17 For I am about to create new heavens
and a new earth;
the former things shall not be remembered
or come to mind.
18 But be glad and rejoice forever
in what I am creating;
for I am about to create Jerusalem as a joy,
and its people as a delight.
19 I will rejoice in Jerusalem,
and delight in my people;
no more shall the sound of weeping be heard in it,
or the cry of distress.
20 No more shall there be in it
an infant that lives but a few days,
or an old person who does not live out a lifetime;
for one who dies at a hundred years will be considered a youth,
and one who falls short of a hundred will be considered accursed.
21 They shall build houses and inhabit them;
they shall plant vineyards and eat their fruit.
22 They shall not build and another inhabit;
they shall not plant and another eat;
for like the days of a tree shall the days of my people be,
and my chosen shall long enjoy the work of their hands.
23 They shall not labor in vain,
or bear children for calamity;[a]
for they shall be offspring blessed by the Lord—
and their descendants as well.
24 Before they call I will answer,
while they are yet speaking I will hear.
25 The wolf and the lamb shall feed together,
the lion shall eat straw like the ox;
but the serpent—its food shall be dust!
They shall not hurt or destroy
on all my holy mountain,
says the Lord.
Hope for new creation--at a time like this? I wonder if that’s what the people of Israel might have been thinking as they heard this prophecy from Isaiah. I wonder how they reacted to this grand utopian vision of the restoration of Jerusalem-- a future that must have seemed unimaginable. They had experienced the terror of Babylonian invasion and the destruction of their city and their temple. They had been taken as exiles, forcibly dislocated to Babylon. One of the psalms captures the exiles’ feelings of sorrow and despair and abandonment: “By the rivers of Babylon--there we sat down and there we wept when we remembered Zion...How can we sing the songs of the Lord while in a foreign land?” They had experienced the humiliation of exile and war, the trauma of their home being destroyed, and of being removed from all that they had ever known.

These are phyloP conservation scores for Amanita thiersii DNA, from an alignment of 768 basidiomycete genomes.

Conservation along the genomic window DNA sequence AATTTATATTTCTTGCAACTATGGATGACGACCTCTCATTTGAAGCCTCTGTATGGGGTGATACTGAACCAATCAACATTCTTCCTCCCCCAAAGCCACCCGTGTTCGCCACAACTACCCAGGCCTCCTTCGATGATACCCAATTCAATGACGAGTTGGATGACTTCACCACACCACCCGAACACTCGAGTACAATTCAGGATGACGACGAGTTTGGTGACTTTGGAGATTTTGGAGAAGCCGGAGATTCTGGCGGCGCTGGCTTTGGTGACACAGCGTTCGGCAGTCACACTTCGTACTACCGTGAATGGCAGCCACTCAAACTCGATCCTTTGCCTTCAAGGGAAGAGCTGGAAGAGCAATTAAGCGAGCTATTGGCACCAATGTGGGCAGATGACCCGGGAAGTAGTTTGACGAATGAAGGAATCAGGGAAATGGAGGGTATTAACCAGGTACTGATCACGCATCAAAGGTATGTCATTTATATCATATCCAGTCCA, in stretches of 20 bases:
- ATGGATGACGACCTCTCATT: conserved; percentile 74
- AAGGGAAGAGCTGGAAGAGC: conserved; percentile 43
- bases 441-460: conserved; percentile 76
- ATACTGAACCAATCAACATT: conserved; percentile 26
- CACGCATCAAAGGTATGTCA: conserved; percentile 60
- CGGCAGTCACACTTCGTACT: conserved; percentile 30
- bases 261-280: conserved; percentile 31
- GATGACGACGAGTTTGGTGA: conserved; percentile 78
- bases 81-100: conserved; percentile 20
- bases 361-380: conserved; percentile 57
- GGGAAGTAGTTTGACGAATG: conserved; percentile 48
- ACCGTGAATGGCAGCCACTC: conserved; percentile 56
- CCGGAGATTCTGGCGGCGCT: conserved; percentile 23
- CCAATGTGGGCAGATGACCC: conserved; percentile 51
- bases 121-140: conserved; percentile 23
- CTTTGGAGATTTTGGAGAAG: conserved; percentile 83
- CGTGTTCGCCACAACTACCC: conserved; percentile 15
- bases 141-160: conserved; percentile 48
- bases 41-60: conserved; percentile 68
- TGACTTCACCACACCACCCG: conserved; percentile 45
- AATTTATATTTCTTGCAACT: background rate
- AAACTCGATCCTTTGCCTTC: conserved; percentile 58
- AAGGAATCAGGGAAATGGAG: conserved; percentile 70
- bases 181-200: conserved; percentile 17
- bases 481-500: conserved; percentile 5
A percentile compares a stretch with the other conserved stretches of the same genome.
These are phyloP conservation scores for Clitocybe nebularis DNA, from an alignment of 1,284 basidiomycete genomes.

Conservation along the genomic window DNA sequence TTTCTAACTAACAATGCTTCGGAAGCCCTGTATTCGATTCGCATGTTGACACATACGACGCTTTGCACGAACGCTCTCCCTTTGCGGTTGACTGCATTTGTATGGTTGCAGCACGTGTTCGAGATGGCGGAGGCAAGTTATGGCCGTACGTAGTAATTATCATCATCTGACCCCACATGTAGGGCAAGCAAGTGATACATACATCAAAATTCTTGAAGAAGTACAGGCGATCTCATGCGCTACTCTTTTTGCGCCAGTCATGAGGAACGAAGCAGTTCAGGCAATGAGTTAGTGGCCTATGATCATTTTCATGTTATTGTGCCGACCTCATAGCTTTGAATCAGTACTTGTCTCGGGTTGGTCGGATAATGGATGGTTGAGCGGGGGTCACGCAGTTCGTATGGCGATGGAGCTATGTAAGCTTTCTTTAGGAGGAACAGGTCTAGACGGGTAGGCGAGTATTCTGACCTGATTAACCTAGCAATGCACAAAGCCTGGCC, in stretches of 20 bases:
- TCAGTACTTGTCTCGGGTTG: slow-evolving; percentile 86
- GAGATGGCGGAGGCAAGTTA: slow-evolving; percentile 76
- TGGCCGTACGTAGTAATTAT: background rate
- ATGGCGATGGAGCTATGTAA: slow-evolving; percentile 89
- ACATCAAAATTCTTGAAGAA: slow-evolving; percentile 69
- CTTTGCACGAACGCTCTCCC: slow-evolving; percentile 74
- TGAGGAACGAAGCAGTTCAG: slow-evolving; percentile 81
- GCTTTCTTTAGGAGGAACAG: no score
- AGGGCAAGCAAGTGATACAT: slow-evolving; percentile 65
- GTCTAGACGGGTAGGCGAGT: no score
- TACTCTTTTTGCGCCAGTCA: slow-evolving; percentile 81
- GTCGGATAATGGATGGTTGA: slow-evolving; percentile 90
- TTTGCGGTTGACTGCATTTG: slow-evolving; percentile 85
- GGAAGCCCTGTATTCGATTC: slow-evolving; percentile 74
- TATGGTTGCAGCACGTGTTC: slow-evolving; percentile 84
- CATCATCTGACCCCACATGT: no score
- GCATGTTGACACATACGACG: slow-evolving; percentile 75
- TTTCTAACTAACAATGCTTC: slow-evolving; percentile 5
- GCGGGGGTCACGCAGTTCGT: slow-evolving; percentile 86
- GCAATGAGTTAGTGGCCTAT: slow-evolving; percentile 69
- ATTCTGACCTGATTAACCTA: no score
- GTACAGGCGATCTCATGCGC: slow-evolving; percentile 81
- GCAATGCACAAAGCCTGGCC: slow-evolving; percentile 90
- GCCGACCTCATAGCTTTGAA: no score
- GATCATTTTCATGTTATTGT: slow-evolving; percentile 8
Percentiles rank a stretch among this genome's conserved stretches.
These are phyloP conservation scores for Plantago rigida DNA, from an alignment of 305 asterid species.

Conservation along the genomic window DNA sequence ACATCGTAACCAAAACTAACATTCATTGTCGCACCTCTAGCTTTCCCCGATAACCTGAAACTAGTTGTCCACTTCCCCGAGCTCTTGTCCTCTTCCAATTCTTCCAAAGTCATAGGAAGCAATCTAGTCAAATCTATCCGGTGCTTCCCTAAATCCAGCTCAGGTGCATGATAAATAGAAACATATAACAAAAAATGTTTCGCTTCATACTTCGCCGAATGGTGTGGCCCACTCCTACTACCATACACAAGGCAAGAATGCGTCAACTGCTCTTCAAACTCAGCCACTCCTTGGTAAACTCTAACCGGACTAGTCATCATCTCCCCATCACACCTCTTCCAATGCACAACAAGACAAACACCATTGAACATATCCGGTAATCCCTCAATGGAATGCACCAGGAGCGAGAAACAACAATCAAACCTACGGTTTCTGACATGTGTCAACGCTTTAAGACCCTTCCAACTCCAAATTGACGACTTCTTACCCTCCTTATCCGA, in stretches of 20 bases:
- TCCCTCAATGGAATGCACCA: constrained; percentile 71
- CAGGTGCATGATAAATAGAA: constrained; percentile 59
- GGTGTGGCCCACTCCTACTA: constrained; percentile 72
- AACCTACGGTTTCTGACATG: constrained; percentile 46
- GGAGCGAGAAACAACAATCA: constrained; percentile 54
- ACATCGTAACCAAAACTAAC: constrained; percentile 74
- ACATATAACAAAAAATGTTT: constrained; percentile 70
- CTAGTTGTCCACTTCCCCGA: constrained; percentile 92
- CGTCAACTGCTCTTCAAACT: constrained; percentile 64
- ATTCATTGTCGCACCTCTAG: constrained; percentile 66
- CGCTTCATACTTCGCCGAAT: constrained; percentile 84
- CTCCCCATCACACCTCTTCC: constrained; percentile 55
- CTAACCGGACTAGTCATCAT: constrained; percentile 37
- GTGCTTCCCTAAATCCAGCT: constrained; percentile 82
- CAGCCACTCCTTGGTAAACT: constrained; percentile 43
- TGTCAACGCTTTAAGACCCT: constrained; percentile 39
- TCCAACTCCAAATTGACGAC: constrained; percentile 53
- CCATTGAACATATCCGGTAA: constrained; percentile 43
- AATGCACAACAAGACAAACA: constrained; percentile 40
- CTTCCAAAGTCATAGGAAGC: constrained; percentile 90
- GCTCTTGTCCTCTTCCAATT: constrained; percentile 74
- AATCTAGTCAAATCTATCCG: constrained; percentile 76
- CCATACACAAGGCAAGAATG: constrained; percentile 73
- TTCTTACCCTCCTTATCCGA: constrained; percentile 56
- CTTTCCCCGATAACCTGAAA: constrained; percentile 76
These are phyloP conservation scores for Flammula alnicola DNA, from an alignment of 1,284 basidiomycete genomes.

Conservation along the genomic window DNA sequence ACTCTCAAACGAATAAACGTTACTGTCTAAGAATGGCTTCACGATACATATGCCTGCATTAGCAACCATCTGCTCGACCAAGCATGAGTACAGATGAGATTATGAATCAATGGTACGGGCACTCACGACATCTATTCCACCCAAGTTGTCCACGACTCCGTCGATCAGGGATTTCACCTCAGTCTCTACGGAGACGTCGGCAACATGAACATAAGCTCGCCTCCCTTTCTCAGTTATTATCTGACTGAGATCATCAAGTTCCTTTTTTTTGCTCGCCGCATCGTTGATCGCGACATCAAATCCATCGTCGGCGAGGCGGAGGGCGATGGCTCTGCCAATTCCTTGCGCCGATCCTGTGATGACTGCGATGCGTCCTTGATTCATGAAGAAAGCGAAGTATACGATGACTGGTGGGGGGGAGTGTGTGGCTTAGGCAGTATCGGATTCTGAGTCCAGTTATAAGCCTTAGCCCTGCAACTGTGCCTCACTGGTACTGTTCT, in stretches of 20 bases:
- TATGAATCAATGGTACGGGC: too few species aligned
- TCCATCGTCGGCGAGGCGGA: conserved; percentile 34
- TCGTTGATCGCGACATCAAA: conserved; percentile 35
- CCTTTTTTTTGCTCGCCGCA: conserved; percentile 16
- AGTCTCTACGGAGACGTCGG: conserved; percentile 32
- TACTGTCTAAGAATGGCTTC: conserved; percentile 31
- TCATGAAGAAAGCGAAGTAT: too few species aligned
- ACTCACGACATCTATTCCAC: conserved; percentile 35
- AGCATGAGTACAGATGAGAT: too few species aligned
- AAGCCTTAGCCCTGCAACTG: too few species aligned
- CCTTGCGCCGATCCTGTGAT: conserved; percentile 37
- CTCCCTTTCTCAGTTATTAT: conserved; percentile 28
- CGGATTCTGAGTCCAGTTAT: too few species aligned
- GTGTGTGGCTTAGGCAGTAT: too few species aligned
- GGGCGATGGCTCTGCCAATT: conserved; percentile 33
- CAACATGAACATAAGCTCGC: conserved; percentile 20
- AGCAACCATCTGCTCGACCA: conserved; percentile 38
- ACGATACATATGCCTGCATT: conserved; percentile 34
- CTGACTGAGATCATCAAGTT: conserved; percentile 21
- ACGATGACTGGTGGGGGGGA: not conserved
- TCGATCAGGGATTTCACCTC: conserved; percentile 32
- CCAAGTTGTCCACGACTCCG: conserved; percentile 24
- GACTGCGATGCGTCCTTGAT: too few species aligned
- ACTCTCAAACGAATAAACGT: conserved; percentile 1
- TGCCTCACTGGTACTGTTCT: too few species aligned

And now they have returned from exile, but they are unsure of how to believe that Jerusalem would be restored back to its former glory. They’ve returned, but they haven’t found the future as secure as they had hoped. And then they hear this word from Isaiah--this vision of a world without weeping and crying; a world in which no infants die too early, and every person has the chance to live a long life; a world in which their prayers would be answered before they even spoke them; a world in which all of creation would be at peace. This new age that God will bring is meant to bring hope and consolation, an encouragement to these discouraged and downtrodden refugees, that says--don’t submit to despair, don’t let cynicism win out. Hope is worth fighting for--take courage, and imagine that something like this world can arise out of the ashes. But I wonder if some of the people were thinking, “Really Isaiah? You want us to imagine a bright future, at a time like this?”I wonder what your reaction was, to hearing this prophecy from Isaiah. Were you also thinking, “you want us to imagine a bright future, at a time like this?”
I wonder if hearing this beautiful vision of the future makes you roll your eyes a bit, or maybe makes you a little skeptical. This vision just feels so foreign to the world that we live in. How can we even imagine this vision of restoration at a time like this?